Bake for 1 hour and 15 minutes to 1 1/2 hours or until a toothpick inserted in the middle comes out clean. (The cakes will be white and might give the appearance of being underbaked even though they are not.) Transfer the pans to a wire rack to cool for 10 minutes. Carefully run a knife around the inside of the pans to loosen the cakes. Use the parchment paper handles to remove the cakes from the pans and transfer them to the wire rack. Remove the parchment or wax paper and cool the cakes thoroughly.
NOTE: To toast pecans, spread them on a baking sheet and place in a 350-degree oven, shaking the sheet occasionally, for 8 to 10 minutes. Watch carefully; nuts burn quickly.
NUTRITION Per serving: 230 calories, 3 g protein, 30 g carbohydrates, 12 g fat, 5 g saturated fat, 50 mg cholesterol, 65 mg sodium, 2 g dietary fiber, 17 g sugar
Source: Adapted from “Mastering the Art of Southern Cooking,” by Dupree and Cynthia Graubart (Gibbs Smith, 2012).
Brandied Cherry Chocolate Cake
Yield: 16 servings
6 ounces (about 1 1/3 cups) chopped bittersweet chocolate, chilled
6 ounces (1 1/2 cups) chopped almonds, chilled
2 ounces (about 6 1/2 tablespoons) flour
12 tablespoons (1 1/2 sticks) unsalted butter, at room temperature
6 ounces (3/4 cup) sugar
4 large eggs, separated into yolks and whites
1 teaspoon vanilla extract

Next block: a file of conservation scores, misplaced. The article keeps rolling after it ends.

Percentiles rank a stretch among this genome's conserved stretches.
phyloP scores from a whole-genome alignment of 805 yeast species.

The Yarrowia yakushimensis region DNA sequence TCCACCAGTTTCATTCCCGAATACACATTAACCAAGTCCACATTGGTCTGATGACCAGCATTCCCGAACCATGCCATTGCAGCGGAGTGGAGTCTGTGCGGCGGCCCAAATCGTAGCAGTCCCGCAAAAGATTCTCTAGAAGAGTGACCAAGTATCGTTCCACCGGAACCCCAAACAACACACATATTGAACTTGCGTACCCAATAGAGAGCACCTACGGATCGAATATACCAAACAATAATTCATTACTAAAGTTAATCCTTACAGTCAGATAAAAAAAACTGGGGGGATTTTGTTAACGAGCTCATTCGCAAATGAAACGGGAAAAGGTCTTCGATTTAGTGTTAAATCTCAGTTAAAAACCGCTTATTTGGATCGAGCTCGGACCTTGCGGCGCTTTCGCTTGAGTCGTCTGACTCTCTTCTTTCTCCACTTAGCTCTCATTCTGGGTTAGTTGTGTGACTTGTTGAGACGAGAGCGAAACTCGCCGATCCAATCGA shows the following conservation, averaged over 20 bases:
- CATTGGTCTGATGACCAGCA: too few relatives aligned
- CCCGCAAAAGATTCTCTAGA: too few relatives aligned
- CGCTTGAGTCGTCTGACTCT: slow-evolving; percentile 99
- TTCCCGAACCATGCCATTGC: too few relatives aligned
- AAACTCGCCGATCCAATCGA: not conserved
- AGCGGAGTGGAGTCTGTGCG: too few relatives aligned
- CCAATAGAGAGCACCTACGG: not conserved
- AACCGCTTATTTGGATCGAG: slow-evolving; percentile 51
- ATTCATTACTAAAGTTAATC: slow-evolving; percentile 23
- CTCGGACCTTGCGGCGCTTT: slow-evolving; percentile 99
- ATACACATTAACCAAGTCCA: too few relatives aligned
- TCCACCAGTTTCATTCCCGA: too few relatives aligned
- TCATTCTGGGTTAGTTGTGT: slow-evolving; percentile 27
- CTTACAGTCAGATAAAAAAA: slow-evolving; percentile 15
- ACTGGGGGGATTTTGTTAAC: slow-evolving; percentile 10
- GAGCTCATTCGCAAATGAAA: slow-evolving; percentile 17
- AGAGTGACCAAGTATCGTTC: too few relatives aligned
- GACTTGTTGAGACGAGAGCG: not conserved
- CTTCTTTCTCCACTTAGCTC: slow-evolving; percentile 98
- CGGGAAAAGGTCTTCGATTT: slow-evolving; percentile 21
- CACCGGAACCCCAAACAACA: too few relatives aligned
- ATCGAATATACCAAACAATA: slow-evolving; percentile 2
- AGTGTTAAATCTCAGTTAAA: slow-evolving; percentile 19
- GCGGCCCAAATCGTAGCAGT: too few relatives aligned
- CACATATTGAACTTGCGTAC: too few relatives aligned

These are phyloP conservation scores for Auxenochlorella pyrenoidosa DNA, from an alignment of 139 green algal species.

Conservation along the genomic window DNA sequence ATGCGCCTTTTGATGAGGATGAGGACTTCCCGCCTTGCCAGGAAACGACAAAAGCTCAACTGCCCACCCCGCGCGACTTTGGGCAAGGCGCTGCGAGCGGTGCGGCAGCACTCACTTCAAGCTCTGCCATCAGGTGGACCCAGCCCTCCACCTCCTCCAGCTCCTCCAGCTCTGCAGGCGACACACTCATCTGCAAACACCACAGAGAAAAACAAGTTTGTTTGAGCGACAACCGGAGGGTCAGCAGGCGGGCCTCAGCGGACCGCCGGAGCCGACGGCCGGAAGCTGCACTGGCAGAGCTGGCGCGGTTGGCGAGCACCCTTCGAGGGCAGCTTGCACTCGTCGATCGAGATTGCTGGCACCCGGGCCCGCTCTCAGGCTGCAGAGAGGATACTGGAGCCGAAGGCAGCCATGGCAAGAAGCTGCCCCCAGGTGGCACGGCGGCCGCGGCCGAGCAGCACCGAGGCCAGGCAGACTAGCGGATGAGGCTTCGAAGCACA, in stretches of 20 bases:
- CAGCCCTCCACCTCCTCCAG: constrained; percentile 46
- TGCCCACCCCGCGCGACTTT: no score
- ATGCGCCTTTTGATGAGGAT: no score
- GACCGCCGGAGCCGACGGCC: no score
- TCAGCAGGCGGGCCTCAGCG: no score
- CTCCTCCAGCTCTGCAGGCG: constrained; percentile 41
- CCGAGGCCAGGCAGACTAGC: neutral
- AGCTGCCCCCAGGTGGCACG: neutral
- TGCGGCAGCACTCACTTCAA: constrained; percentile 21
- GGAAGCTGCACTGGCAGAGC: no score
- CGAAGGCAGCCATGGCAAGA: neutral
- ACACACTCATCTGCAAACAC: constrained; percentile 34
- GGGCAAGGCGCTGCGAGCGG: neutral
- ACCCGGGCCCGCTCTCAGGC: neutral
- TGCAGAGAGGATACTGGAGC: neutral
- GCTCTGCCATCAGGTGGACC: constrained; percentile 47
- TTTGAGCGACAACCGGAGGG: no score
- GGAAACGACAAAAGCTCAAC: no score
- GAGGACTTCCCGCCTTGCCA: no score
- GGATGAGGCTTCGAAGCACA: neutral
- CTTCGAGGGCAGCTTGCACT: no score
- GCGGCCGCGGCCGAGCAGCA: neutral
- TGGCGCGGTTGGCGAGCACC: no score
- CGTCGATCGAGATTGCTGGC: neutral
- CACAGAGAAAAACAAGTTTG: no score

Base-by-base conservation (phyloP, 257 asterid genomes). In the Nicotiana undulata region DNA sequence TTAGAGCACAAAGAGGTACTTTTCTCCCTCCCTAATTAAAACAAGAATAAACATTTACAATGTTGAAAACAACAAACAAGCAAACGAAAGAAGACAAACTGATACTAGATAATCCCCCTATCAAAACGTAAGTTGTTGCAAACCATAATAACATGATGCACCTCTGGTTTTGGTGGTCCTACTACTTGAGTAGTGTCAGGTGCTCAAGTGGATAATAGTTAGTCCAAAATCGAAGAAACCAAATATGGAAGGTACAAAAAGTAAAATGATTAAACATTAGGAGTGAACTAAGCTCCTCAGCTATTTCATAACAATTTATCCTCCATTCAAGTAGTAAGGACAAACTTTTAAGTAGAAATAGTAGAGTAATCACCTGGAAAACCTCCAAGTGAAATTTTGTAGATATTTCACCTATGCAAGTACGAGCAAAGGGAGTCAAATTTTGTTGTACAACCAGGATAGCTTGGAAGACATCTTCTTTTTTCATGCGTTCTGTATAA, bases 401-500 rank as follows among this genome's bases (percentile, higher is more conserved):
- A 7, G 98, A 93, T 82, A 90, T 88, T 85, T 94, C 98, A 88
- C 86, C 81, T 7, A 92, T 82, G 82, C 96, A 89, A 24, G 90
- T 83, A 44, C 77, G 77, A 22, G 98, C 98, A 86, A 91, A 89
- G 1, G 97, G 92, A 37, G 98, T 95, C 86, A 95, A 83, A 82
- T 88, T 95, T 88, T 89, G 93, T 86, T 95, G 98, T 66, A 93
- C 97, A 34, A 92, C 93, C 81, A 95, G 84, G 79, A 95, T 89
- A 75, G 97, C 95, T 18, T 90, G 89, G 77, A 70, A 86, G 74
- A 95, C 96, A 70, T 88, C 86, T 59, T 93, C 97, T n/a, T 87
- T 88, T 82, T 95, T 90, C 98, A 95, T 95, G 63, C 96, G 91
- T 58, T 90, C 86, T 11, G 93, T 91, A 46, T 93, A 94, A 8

1 teaspoon almond extract
16 ounces drained brandied cherries (see headnote)
Confectioners’ sugar, for dusting
Preheat the oven to 325 degrees. Spray a 9-inch cake pan with nonstick oil-and-flour spray and line the bottom with a circle of parchment paper.
Pulse the chocolate, almonds and flour in a food processor to grind them into a fine meal, being careful not to turn them into a paste.
Beat the butter and sugar together at high speed in the bowl of a stand mixer or held-held electric mixer until light and fluffy, about 3 minutes. Add the egg yolks, then the vanilla and almond extracts, and beat well to combine. Add the chocolate-nut mixture and beat until incorporated.
Beat the egg whites in the separate, clean bowl of a stand mixer or hand-held electric mixer until they form soft peaks. Use a flexible spatula to fold them into the chocolate-sugar mixture.
Spread half of the batter in the prepared pan. Top with the brandied cherries, which should fit evenly in 1 layer. Spread the remaining batter over the cherries, using a flexible spatula to lightly level the top. Bake for 45 to 55 minutes, until the cake is puffed and set. Cool it on a rack and turn it out of the pan. Dust the top generously with confectioners’ sugar. Serve warm or cool.
NUTRITION Ingredients are too varied for a meaningful analysis.
Source: Adapted from Peter Brett, pastry chef at Blue Duck Tavern in Washington.